What kinds of crossovers exist between antisemitism and racism?
Antisemitism is a form of racism; it essentializes a group, painting all of its members with a broad brush. Moreover, it thrives in the same environments in which other forms of racism thrive. So, for example, white nationalists despise Jews as well as other groups they deem nonwhite. Like other forms of racism, antisemitism provides an outlet for people to project their anxieties about themselves and their own society onto others. What can we pin on someone else and demonize them for? In that process, we can avoid grappling with complex realities, and we can also avoid looking in the mirror and seeing the ways in which we’re implicated in what’s going on.
What can non-Jews do to be the best allies to the Jewish community?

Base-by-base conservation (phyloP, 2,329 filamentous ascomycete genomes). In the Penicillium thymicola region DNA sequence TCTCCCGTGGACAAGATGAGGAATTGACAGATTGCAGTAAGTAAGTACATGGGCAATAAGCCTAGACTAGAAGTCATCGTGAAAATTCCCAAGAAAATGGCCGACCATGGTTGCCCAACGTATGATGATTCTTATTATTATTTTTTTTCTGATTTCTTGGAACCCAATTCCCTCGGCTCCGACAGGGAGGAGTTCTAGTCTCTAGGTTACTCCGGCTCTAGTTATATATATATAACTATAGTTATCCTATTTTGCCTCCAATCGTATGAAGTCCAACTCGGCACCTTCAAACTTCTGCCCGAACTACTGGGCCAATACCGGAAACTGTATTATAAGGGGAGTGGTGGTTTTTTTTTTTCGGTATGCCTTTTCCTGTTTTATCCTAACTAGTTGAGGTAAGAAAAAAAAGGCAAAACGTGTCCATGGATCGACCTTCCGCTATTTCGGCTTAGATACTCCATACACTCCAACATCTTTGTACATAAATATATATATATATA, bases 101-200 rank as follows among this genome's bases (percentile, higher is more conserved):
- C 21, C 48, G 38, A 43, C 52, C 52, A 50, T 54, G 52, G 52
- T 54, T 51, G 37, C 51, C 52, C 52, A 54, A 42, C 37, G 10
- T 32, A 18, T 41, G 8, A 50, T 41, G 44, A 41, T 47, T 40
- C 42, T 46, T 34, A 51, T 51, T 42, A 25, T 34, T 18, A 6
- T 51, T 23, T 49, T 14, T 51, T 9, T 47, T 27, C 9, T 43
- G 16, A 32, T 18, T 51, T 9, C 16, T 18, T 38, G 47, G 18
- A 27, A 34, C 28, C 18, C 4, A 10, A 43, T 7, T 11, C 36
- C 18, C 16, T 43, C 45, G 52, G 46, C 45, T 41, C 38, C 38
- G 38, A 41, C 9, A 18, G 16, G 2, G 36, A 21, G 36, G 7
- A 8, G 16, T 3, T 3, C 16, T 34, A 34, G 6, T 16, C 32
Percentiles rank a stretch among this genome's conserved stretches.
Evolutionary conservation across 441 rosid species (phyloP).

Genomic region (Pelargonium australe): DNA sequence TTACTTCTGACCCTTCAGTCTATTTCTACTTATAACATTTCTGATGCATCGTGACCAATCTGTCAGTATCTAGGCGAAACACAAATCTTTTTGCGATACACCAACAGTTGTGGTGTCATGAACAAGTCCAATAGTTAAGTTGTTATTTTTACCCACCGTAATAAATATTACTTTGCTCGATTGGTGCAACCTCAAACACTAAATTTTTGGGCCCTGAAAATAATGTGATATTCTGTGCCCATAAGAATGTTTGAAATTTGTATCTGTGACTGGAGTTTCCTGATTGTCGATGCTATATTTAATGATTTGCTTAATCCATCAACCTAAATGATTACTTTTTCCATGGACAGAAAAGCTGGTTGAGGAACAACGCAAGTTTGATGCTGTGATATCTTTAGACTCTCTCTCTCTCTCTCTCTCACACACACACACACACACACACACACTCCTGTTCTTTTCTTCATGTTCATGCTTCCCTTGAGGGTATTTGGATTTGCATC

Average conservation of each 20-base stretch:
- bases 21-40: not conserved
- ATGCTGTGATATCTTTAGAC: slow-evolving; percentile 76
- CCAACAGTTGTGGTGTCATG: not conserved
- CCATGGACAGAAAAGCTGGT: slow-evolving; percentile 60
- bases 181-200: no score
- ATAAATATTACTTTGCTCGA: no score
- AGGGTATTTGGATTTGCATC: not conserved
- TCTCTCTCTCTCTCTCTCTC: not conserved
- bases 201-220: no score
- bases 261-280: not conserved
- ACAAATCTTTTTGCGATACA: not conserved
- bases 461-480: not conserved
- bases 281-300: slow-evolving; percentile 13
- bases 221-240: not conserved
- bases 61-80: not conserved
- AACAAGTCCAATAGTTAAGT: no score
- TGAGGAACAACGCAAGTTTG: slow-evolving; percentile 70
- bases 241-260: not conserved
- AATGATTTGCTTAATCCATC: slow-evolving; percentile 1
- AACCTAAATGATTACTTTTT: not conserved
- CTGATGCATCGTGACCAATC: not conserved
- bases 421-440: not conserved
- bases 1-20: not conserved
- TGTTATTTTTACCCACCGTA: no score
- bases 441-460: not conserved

If you’re a Mount Holyoke student, come to my talk! Learning is the best starting point. Try to get more educated about this form of bigotry — read, go to events, learn about its history and manifestations and characteristics. Another thing is to speak up when you see or hear something, whether it’s overt antisemitism or a microaggression. There’s no single right way to respond. You don’t have to make someone feel attacked or ashamed, but it’s important to help people recognize expressions of antisemitism when they encounter them. But before you can do that, you have to become educated about what those are and how they manifest. Antisemitism can be protean and shape-shifting and evolving, always taking on new forms.